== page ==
Here is a Skew-T that has had some environmental data pasted into it. Everyday balloons are sent up that take various measurements at specific levels of the atmosphere, two of them being temperature and dewpoint. What you are looking at here is essentially the result of a balloon with a thermometer and a hygrometer being sent into the air and taking measurements at 1000mb, then 950mb, then 900mb and so on. The red line is the temperature and the green is the dew point. So at 1000mb, the temperature is 28C and the dewpoint is 20C, up at 850mb the temperature has dropped to 24C and the dewpoint has held steady at around 20C. With our environmental soundings in hand, we can now take what we know about a Skew-T and turn it into something that chasers can use. The first thing I like to find is my LCL.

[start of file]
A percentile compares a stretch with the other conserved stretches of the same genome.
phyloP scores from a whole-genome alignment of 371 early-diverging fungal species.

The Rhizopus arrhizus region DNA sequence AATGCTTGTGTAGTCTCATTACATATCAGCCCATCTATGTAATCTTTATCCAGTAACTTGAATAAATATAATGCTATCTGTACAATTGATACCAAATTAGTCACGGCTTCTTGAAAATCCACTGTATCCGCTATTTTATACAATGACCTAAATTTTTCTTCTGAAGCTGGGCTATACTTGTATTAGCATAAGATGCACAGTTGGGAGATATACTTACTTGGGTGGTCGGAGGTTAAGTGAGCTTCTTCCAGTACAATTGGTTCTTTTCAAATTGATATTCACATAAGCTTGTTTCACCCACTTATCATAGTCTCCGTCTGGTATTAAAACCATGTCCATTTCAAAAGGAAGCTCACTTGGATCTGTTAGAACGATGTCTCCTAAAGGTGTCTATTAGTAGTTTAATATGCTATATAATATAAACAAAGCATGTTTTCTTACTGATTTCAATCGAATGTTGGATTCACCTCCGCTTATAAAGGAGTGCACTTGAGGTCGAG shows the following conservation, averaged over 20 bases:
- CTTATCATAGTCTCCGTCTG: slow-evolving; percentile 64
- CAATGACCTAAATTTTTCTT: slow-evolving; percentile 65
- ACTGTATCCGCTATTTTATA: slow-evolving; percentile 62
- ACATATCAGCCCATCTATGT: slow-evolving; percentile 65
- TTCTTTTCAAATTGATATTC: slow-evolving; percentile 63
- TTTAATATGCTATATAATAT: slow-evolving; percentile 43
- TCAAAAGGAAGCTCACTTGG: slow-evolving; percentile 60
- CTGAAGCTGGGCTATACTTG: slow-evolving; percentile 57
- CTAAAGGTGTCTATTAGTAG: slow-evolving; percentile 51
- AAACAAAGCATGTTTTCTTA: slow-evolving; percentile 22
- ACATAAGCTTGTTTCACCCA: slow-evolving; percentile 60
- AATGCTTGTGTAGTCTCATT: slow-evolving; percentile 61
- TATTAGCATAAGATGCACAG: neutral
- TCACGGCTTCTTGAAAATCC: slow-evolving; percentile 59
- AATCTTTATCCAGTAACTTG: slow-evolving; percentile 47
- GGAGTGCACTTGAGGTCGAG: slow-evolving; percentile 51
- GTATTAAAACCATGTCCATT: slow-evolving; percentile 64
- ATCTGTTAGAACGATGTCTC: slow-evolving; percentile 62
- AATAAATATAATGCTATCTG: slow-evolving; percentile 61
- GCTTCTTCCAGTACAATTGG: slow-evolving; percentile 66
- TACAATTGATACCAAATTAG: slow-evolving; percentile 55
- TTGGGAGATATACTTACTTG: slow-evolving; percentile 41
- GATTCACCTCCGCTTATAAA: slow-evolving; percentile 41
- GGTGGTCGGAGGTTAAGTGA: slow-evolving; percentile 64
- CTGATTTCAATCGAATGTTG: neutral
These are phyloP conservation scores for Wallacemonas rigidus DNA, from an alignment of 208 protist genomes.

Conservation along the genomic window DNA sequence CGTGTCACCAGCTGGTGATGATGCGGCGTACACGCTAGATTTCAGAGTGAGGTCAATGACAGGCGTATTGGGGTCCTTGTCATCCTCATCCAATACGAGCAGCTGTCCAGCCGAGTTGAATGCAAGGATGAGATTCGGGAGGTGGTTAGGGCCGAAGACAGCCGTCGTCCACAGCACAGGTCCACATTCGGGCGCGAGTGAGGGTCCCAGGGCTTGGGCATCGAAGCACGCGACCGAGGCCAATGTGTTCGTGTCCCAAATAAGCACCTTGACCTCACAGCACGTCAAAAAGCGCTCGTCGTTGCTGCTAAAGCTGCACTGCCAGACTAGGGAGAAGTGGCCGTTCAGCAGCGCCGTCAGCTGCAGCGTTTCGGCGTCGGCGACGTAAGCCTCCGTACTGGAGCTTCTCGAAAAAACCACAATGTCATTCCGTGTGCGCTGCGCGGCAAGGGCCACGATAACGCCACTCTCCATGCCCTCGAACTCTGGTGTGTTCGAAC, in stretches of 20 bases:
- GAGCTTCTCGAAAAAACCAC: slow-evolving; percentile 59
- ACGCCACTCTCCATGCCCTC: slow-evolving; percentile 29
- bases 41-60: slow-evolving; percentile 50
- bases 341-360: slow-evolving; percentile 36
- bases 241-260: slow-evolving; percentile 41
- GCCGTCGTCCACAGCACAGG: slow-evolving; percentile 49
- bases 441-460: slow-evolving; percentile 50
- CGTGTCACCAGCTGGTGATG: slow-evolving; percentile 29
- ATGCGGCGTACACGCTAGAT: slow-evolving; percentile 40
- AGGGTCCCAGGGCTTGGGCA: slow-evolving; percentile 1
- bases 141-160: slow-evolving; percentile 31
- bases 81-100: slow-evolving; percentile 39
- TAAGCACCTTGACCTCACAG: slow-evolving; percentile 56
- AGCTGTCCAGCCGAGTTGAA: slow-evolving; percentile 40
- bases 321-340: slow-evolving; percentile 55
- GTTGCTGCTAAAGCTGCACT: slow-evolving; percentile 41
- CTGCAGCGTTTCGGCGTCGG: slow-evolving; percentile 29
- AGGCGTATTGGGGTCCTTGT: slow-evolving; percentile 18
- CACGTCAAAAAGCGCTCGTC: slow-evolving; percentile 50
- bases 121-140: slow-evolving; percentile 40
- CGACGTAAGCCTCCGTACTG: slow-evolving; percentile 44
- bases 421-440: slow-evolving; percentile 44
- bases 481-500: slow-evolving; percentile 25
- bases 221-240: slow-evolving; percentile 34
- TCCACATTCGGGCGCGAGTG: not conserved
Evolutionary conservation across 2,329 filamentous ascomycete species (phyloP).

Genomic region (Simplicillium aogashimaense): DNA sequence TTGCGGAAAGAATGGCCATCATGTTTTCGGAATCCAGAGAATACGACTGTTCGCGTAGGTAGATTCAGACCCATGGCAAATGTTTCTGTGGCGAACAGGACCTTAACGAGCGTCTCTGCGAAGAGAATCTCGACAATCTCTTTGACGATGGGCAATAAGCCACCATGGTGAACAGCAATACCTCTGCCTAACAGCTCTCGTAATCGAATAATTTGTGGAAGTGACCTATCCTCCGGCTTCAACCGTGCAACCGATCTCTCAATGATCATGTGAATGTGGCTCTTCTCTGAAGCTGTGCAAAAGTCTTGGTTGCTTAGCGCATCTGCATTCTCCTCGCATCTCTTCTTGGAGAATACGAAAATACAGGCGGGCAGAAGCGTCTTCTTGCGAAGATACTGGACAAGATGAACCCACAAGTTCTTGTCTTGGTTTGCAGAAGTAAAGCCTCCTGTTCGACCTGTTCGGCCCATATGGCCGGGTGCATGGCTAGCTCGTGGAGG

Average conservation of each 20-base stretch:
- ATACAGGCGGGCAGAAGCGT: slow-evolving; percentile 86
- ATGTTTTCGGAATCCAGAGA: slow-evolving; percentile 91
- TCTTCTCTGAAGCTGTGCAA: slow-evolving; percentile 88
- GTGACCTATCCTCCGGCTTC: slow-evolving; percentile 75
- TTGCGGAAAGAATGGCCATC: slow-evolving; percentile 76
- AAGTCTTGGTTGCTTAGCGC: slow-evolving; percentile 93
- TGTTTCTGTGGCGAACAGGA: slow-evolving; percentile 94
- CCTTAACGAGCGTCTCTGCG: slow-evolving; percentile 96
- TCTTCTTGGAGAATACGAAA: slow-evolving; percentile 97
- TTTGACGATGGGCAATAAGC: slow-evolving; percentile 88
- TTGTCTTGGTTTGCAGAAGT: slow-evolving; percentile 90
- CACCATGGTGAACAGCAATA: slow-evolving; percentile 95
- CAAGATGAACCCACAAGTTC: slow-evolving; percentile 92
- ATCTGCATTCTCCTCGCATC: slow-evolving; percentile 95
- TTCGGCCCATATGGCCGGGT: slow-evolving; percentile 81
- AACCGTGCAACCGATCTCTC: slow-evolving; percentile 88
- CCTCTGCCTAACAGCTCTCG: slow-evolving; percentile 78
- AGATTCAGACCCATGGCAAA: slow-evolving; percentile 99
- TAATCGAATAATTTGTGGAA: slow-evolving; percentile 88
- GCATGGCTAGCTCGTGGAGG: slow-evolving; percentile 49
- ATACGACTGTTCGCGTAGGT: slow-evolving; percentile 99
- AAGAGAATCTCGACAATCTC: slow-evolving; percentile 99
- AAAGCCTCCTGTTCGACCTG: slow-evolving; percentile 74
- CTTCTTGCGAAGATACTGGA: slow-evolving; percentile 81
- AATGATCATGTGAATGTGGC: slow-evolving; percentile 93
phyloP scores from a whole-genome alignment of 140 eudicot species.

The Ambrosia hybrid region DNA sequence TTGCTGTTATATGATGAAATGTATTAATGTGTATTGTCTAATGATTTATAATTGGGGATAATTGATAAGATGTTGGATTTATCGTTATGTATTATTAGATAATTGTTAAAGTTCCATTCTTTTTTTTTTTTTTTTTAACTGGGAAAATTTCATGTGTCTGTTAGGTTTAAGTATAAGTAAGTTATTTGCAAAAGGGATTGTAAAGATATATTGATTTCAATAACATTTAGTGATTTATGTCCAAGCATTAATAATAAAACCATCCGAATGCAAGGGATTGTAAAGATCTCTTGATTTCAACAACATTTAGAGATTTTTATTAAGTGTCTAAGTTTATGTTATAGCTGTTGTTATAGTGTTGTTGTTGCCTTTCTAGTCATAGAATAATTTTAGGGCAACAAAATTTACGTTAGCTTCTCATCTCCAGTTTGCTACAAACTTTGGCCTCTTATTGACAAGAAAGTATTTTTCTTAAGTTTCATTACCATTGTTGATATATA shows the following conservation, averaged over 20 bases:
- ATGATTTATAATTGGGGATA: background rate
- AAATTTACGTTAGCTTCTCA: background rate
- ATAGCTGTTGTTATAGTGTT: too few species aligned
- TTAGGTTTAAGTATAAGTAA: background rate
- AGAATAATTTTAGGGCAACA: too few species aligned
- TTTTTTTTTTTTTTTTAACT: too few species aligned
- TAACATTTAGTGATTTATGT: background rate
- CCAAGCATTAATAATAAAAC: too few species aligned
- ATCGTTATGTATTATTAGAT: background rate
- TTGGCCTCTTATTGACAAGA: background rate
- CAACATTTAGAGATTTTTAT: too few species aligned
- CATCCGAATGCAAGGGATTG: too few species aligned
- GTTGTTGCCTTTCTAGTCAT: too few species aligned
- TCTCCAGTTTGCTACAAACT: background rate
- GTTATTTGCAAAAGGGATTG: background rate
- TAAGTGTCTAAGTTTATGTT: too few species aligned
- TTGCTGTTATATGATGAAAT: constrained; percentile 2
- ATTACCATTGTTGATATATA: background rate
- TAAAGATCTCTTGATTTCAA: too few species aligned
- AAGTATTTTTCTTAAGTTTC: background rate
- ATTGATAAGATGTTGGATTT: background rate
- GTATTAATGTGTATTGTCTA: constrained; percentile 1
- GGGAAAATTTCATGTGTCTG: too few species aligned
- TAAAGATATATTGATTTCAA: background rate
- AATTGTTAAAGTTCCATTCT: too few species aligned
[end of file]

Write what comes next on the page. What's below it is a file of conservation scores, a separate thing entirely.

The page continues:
The LCL, or Lifted Condensation Level, is where the base of the clouds form and is simply the intersection of the dew points mixing ratio line and the temperature. The purple line follows the mixing ratio line near 20C until it runs into the red temperature plotting at about 28C. At this point our box of air has reached it’s saturation level and has to condense in the form of a cloud. When you hear chasers talk about high based or low based storms, the LCL is usually what they are talking about. When the cloud base is around 2000m or lower, that gets most chasers into the cars and on the road. Why? we’ll cover that in the final part of this Skew-T discussion.